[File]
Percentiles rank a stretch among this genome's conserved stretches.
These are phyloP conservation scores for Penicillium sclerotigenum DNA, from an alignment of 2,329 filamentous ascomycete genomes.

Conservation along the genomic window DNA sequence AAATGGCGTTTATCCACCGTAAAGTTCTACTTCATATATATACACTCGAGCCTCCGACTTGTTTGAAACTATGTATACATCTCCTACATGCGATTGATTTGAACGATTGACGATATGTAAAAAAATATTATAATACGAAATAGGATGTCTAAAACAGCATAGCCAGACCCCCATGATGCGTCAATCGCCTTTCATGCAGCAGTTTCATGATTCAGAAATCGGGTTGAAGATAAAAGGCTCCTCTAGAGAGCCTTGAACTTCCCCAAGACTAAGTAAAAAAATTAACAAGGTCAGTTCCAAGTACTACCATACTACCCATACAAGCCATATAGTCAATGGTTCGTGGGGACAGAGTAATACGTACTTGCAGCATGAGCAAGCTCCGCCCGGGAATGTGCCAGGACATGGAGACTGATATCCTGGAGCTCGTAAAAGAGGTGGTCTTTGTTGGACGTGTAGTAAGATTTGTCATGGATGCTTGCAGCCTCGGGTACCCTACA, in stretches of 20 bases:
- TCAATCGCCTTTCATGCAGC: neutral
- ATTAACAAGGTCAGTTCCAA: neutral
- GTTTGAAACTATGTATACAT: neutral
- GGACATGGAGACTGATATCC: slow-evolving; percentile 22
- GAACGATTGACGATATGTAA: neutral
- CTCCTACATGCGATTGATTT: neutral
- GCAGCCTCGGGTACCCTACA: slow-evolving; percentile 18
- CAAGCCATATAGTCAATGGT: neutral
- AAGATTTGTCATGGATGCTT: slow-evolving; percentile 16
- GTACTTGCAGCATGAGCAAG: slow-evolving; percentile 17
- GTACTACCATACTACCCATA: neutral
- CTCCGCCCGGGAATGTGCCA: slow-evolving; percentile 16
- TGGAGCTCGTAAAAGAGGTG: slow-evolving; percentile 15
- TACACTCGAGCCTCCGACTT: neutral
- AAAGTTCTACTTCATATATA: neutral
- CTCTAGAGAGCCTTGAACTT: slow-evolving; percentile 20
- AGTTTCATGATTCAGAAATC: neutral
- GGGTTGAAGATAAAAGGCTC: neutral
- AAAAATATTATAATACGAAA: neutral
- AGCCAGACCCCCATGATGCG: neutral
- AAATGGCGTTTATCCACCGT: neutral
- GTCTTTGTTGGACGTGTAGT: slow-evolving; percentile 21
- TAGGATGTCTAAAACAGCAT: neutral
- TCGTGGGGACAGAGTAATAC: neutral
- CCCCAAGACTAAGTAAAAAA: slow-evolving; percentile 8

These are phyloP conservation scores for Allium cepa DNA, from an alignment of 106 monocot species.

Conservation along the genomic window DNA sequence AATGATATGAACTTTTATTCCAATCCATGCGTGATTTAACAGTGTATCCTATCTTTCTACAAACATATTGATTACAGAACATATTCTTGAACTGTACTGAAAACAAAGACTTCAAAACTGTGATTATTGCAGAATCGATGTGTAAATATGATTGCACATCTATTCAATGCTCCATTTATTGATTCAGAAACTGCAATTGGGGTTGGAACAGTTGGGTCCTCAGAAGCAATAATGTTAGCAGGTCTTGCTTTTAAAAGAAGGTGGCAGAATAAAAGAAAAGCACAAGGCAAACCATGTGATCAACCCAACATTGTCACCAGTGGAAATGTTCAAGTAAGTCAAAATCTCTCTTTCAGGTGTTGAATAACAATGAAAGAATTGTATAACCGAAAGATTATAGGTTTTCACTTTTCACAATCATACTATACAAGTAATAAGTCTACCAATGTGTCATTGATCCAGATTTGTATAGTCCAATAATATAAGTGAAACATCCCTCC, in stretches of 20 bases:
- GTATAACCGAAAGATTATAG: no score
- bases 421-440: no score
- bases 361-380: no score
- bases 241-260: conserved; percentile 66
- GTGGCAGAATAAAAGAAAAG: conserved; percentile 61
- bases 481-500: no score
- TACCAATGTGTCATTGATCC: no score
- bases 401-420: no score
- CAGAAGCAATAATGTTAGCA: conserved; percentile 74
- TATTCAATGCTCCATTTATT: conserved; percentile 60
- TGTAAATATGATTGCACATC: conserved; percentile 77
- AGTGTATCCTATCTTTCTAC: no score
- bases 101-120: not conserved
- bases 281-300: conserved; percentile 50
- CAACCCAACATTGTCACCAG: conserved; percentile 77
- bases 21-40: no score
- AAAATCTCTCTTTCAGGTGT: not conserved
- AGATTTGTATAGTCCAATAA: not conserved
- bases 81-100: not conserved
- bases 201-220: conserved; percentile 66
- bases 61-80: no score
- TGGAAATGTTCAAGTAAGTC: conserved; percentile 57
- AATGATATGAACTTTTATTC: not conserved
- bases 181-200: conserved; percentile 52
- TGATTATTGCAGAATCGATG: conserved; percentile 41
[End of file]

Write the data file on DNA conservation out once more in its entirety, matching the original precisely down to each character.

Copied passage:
Percentiles rank a stretch among this genome's conserved stretches.
These are phyloP conservation scores for Penicillium sclerotigenum DNA, from an alignment of 2,329 filamentous ascomycete genomes.

Conservation along the genomic window DNA sequence AAATGGCGTTTATCCACCGTAAAGTTCTACTTCATATATATACACTCGAGCCTCCGACTTGTTTGAAACTATGTATACATCTCCTACATGCGATTGATTTGAACGATTGACGATATGTAAAAAAATATTATAATACGAAATAGGATGTCTAAAACAGCATAGCCAGACCCCCATGATGCGTCAATCGCCTTTCATGCAGCAGTTTCATGATTCAGAAATCGGGTTGAAGATAAAAGGCTCCTCTAGAGAGCCTTGAACTTCCCCAAGACTAAGTAAAAAAATTAACAAGGTCAGTTCCAAGTACTACCATACTACCCATACAAGCCATATAGTCAATGGTTCGTGGGGACAGAGTAATACGTACTTGCAGCATGAGCAAGCTCCGCCCGGGAATGTGCCAGGACATGGAGACTGATATCCTGGAGCTCGTAAAAGAGGTGGTCTTTGTTGGACGTGTAGTAAGATTTGTCATGGATGCTTGCAGCCTCGGGTACCCTACA, in stretches of 20 bases:
- TCAATCGCCTTTCATGCAGC: neutral
- ATTAACAAGGTCAGTTCCAA: neutral
- GTTTGAAACTATGTATACAT: neutral
- GGACATGGAGACTGATATCC: slow-evolving; percentile 22
- GAACGATTGACGATATGTAA: neutral
- CTCCTACATGCGATTGATTT: neutral
- GCAGCCTCGGGTACCCTACA: slow-evolving; percentile 18
- CAAGCCATATAGTCAATGGT: neutral
- AAGATTTGTCATGGATGCTT: slow-evolving; percentile 16
- GTACTTGCAGCATGAGCAAG: slow-evolving; percentile 17
- GTACTACCATACTACCCATA: neutral
- CTCCGCCCGGGAATGTGCCA: slow-evolving; percentile 16
- TGGAGCTCGTAAAAGAGGTG: slow-evolving; percentile 15
- TACACTCGAGCCTCCGACTT: neutral
- AAAGTTCTACTTCATATATA: neutral
- CTCTAGAGAGCCTTGAACTT: slow-evolving; percentile 20
- AGTTTCATGATTCAGAAATC: neutral
- GGGTTGAAGATAAAAGGCTC: neutral
- AAAAATATTATAATACGAAA: neutral
- AGCCAGACCCCCATGATGCG: neutral
- AAATGGCGTTTATCCACCGT: neutral
- GTCTTTGTTGGACGTGTAGT: slow-evolving; percentile 21
- TAGGATGTCTAAAACAGCAT: neutral
- TCGTGGGGACAGAGTAATAC: neutral
- CCCCAAGACTAAGTAAAAAA: slow-evolving; percentile 8

These are phyloP conservation scores for Allium cepa DNA, from an alignment of 106 monocot species.

Conservation along the genomic window DNA sequence AATGATATGAACTTTTATTCCAATCCATGCGTGATTTAACAGTGTATCCTATCTTTCTACAAACATATTGATTACAGAACATATTCTTGAACTGTACTGAAAACAAAGACTTCAAAACTGTGATTATTGCAGAATCGATGTGTAAATATGATTGCACATCTATTCAATGCTCCATTTATTGATTCAGAAACTGCAATTGGGGTTGGAACAGTTGGGTCCTCAGAAGCAATAATGTTAGCAGGTCTTGCTTTTAAAAGAAGGTGGCAGAATAAAAGAAAAGCACAAGGCAAACCATGTGATCAACCCAACATTGTCACCAGTGGAAATGTTCAAGTAAGTCAAAATCTCTCTTTCAGGTGTTGAATAACAATGAAAGAATTGTATAACCGAAAGATTATAGGTTTTCACTTTTCACAATCATACTATACAAGTAATAAGTCTACCAATGTGTCATTGATCCAGATTTGTATAGTCCAATAATATAAGTGAAACATCCCTCC, in stretches of 20 bases:
- GTATAACCGAAAGATTATAG: no score
- bases 421-440: no score
- bases 361-380: no score
- bases 241-260: conserved; percentile 66
- GTGGCAGAATAAAAGAAAAG: conserved; percentile 61
- bases 481-500: no score
- TACCAATGTGTCATTGATCC: no score
- bases 401-420: no score
- CAGAAGCAATAATGTTAGCA: conserved; percentile 74
- TATTCAATGCTCCATTTATT: conserved; percentile 60
- TGTAAATATGATTGCACATC: conserved; percentile 77
- AGTGTATCCTATCTTTCTAC: no score
- bases 101-120: not conserved
- bases 281-300: conserved; percentile 50
- CAACCCAACATTGTCACCAG: conserved; percentile 77
- bases 21-40: no score
- AAAATCTCTCTTTCAGGTGT: not conserved
- AGATTTGTATAGTCCAATAA: not conserved
- bases 81-100: not conserved
- bases 201-220: conserved; percentile 66
- bases 61-80: no score
- TGGAAATGTTCAAGTAAGTC: conserved; percentile 57
- AATGATATGAACTTTTATTC: not conserved
- bases 181-200: conserved; percentile 52
- TGATTATTGCAGAATCGATG: conserved; percentile 41